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I'm an electrician and have a couple suggestions for a solution to your problem.
My first suggestion is to determine if the problem is with only one AFCI (Arc Fault Circuit Interrupter) circuit breaker. You should locate an outlet on another circuit in the same or nearby room by shutting off a different AFCI circuit breaker; once identified, power your TV from it (via extension cord, etc.). If the TV stays on, then the issue is specific to the original AFCI breaker the fed your TV. You should have the original AFCI breaker replaced.
Secondly, early AFCI circuit breakers had issues with some devices. If the problem continues to plague the TV, it is still possible that the AFCI breakers installed were not programmed at the factory with the info needed to identify the load from your particular TV as being acceptable. Changing the AFCI with an exact replacement may help this.
Lastly, contacting the TV and / or circuit breaker manufacturer with an explanation of the problem may provide a solution when the suggestions above do not solve the problem.
Now, some words of caution: You should not replace the AFCI breaker with a standard breaker. There is some sort problem on the circuit, that may or may not be attributed to the TV. It's just that the TV is on the circuit that has the problem (you'll know for sure if the tripping AFCI follows the TV when connected to a different circuit). There is a problem that can result in fire, and it needs to be corrected. Substituting a standard breaker doesn't solve the problem, it only masks it and allows it to continue to get worse without giving you an indication that something is very wrong; until it is too late.
AFCI (arc fault circuit interrupter) devices such as yours rarely have a problem - but a trip indicates there's a problem with the circuit it is supplying. It like a fuse - they generally don't go bad by themselves - but do when there's a problem.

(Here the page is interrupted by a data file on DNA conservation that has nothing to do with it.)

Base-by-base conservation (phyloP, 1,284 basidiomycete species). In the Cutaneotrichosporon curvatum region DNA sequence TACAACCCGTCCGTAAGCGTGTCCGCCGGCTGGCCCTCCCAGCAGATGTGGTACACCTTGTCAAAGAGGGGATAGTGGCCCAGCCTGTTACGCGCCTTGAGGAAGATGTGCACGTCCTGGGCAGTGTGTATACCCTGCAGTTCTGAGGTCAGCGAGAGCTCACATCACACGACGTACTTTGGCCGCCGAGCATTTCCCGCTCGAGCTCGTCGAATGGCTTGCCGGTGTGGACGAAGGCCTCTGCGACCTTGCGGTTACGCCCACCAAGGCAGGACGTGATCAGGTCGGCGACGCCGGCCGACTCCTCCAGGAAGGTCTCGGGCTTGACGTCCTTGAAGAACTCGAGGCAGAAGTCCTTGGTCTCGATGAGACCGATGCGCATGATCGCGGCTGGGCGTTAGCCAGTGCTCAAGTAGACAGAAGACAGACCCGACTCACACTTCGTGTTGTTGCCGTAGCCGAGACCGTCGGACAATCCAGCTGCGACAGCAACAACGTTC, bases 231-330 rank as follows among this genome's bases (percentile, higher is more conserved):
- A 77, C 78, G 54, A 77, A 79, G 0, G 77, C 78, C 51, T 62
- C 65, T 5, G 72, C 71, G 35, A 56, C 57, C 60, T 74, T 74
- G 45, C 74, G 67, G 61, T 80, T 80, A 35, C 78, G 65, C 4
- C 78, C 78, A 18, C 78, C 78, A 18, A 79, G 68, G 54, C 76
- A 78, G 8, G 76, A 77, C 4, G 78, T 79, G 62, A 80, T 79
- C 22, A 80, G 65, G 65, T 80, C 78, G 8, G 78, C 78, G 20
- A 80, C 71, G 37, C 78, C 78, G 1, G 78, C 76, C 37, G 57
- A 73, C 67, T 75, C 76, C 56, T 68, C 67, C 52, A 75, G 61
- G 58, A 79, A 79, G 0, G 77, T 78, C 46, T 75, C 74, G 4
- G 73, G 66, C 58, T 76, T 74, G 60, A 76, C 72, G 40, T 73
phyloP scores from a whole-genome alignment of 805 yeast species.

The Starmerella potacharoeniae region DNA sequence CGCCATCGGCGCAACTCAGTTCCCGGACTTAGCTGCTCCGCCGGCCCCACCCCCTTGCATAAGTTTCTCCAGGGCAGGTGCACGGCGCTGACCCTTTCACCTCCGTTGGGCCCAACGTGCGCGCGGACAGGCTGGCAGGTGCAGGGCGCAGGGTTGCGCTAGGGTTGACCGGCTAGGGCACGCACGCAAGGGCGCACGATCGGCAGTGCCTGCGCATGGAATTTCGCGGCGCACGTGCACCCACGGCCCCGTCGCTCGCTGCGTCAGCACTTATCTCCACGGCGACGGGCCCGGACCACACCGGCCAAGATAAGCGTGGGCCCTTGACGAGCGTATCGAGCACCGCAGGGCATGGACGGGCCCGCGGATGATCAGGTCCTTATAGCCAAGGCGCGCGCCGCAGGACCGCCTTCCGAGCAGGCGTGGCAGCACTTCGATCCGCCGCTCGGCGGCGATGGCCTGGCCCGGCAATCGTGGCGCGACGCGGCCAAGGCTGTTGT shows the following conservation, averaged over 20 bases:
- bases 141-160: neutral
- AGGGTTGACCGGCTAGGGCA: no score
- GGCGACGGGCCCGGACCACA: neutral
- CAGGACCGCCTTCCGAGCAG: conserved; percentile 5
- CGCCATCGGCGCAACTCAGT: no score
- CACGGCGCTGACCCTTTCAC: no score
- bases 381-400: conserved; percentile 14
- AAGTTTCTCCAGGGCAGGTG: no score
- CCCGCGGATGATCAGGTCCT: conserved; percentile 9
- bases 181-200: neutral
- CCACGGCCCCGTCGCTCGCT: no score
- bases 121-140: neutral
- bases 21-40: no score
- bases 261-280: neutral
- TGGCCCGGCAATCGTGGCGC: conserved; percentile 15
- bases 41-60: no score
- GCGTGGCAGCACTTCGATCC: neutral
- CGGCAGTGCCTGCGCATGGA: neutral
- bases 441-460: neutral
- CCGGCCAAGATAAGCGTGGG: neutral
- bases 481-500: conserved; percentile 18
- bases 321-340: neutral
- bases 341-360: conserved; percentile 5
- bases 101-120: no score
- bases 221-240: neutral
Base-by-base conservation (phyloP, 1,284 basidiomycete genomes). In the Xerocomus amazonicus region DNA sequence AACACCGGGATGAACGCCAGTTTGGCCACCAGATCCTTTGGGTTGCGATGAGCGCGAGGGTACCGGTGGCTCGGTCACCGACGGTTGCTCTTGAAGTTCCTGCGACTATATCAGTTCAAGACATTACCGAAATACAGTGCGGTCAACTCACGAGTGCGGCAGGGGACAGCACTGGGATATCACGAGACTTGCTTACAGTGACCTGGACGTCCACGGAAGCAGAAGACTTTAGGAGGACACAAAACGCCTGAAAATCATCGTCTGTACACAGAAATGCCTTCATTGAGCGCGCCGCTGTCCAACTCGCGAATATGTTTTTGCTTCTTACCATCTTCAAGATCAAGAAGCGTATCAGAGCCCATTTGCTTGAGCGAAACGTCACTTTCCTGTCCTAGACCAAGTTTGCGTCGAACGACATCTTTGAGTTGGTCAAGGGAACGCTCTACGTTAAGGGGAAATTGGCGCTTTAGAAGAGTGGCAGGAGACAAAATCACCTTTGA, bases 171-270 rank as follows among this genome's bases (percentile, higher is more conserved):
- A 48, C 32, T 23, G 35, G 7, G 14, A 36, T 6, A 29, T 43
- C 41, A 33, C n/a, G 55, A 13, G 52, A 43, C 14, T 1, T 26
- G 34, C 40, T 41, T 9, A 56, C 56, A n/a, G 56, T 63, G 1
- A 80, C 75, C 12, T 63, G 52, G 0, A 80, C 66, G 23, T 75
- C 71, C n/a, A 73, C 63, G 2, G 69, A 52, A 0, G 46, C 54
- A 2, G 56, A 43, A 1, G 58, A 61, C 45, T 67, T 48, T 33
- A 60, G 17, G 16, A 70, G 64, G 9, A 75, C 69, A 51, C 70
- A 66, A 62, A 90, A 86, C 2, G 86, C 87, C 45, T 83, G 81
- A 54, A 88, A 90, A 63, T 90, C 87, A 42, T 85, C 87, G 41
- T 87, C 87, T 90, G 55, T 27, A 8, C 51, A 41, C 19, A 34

AFCI have the unique ability to detect arcing - or sparking. An arc or spark is very hot - and is a fire hazard. An AFCI can sense this condition before it is even seen - if it were in an exposed place that it could be seen and shuts off power. Arcing can occur at a loose connection, such as in a wirenut, terminal screw, etc. The AFCI can also detect when a cable support staple has been driven to deep and crushed through the cable insulation and is beginning to cause a high resistance short circuit. Because these problems often occur where they can't be seen, it is a labor intensive job to locate and repair the problem. Sometimes, entire sections of circuits must be re-fed due to the location of the fault. Due to the complexity of searching for the fault, you may want to call an electrician to clear the fault for you. You should not under any circumstances replace the AFCI with a standard circuit breaker or GFCI type circuit breaker. You may however, change it with an adjacent AFCI breaker to determine if the issue is with the circuit - or the AFCI. If the AFCI trips on the new circuit, you should accept that it has failed and should be replaced. If the problem stays in the same circuit, then the AFCI is good and the problem is in the circuit somewhere.